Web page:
Flack: Who says life has to start at 22?

Sean Flack

My roommate is engaged to be married. My best friend is buying property. It’s my senior year of college and all around me, people who were once doing beer bongs at frat parties are now turning into — gulp — adults.

What am I doing? Sitting in my boxers eating peanut butter out of the jar, thinking that commitment and adulthood are the worst possible things right now. And, you know what? That is completely fine.

At this point in our lives, these things happen. We look for our future. We look for security. Our college days are almost over and people feel the need to start the rest of their lives. But who says life has to start at 22?

There’s always this pressure that we have to conform to the accomplishments of our peers. Oh, I’m single; I must be a loser. Oh, I’m jobless; I must be worthless. Oh, I still play video games; I must be a bum.

That kind of thinking is wrong. Don’t base your life on what other people are doing. Make your own meaning. That’s what life is about.

We’re in our 20s. We have an entire decade to mess around. Hell, we have the rest of our lives to mess around. And messing around doesn’t have to be watching marathons of “Top Chef.” Messing around can be taking trips, falling in and out of love, being free, finding yourself and realizing what you want out of life.

I realize that adulthood is what some people want. But what I want to get across is that it’s all right to not want the 9-5 job and white picket fence yet.

Every time I come home for some sort of family gathering, one relative will always ask if there’s a special girl in my life. That inquiry is followed up with, “So, what do you want to do with your life?”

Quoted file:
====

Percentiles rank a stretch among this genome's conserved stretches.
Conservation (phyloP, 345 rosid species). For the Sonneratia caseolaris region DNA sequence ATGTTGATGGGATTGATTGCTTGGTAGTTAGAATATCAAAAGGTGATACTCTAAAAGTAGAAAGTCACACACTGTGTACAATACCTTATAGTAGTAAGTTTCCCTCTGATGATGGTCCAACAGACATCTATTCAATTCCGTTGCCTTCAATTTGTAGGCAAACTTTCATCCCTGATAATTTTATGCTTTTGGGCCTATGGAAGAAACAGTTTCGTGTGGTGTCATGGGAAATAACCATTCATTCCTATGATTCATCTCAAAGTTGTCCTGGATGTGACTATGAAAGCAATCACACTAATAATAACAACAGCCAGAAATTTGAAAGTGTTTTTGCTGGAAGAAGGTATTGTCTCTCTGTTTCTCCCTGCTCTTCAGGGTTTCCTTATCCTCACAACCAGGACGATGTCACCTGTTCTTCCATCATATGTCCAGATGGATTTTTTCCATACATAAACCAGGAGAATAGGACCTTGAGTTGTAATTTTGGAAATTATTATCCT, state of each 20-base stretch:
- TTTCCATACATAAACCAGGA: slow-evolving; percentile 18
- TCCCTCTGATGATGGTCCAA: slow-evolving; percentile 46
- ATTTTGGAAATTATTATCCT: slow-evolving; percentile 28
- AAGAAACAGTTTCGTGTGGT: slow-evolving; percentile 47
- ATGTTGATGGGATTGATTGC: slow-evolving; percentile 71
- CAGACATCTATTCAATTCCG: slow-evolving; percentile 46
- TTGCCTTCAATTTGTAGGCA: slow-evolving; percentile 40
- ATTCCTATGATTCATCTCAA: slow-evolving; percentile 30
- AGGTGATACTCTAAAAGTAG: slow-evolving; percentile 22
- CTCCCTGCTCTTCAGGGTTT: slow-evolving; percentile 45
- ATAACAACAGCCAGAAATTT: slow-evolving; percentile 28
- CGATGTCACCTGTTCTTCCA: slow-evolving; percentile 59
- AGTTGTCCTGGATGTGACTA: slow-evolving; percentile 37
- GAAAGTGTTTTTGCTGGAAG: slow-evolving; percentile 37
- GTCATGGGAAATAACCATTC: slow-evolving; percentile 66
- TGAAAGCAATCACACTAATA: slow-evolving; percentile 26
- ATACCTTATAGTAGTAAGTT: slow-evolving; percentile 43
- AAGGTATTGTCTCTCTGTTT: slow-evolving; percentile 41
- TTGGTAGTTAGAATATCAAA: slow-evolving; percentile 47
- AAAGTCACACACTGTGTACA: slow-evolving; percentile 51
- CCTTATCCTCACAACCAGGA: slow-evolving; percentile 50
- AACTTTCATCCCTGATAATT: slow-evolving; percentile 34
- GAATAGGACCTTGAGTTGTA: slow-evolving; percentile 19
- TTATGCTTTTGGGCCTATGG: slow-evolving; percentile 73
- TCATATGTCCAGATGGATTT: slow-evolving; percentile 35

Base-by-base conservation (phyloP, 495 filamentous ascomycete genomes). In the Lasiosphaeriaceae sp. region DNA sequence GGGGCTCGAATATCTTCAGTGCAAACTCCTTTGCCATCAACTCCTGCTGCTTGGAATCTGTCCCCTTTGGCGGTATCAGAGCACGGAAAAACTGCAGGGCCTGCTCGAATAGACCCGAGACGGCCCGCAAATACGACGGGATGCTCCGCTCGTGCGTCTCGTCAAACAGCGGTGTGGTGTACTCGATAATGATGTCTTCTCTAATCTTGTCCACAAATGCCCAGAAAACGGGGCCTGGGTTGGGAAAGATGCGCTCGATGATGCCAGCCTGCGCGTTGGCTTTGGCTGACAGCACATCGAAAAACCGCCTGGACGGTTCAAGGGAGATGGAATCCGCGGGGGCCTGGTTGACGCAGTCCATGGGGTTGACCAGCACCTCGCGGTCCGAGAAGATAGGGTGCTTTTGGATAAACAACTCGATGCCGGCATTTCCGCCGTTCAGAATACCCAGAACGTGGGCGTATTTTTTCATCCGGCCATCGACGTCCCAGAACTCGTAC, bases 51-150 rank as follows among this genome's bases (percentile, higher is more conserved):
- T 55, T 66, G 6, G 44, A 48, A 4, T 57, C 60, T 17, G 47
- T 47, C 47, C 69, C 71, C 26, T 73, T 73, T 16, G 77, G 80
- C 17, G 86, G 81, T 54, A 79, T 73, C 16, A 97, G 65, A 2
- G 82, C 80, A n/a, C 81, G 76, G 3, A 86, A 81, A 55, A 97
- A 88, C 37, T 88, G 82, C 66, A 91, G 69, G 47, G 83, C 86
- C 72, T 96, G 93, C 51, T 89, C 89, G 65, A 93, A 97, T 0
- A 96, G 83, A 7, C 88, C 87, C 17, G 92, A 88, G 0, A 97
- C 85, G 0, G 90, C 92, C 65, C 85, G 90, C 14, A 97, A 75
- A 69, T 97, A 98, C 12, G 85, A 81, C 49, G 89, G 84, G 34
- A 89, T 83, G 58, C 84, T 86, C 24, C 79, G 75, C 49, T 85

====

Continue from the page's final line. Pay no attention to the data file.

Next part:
Women and your career. Women and your career. Wash. Rinse. Repeat. Is that all anyone cares about? It’s no wonder people get so bummed out when they see their friends getting married or getting new, fancy jobs. We live in a society where those two concepts are the pinnacle of human success.

And I don’t want to be burned out. I love my major and I love women, but I’m afraid that if I throw my everything into those two things right out of college, then I’m going to wake up one morning in the future and realize that I didn’t explore as much as I should have. My dad says there’s plenty of time for that in the future. And he’s right. These are my 20s: prime playing-video-game-in-my-underwear time.

I say forget the job hunt right after college. Take a month or two off to relax or go someplace you’ve always wanted. Unlike college, we’ll be in some sort of career for the rest of our lives. Do you really want to jump into that right away, or into a lifelong commitment with someone else?

It’s cool if you do, but it’s also cool if you don’t.

Don’t worry; you haven’t failed. Like they say, not all who wander are lost.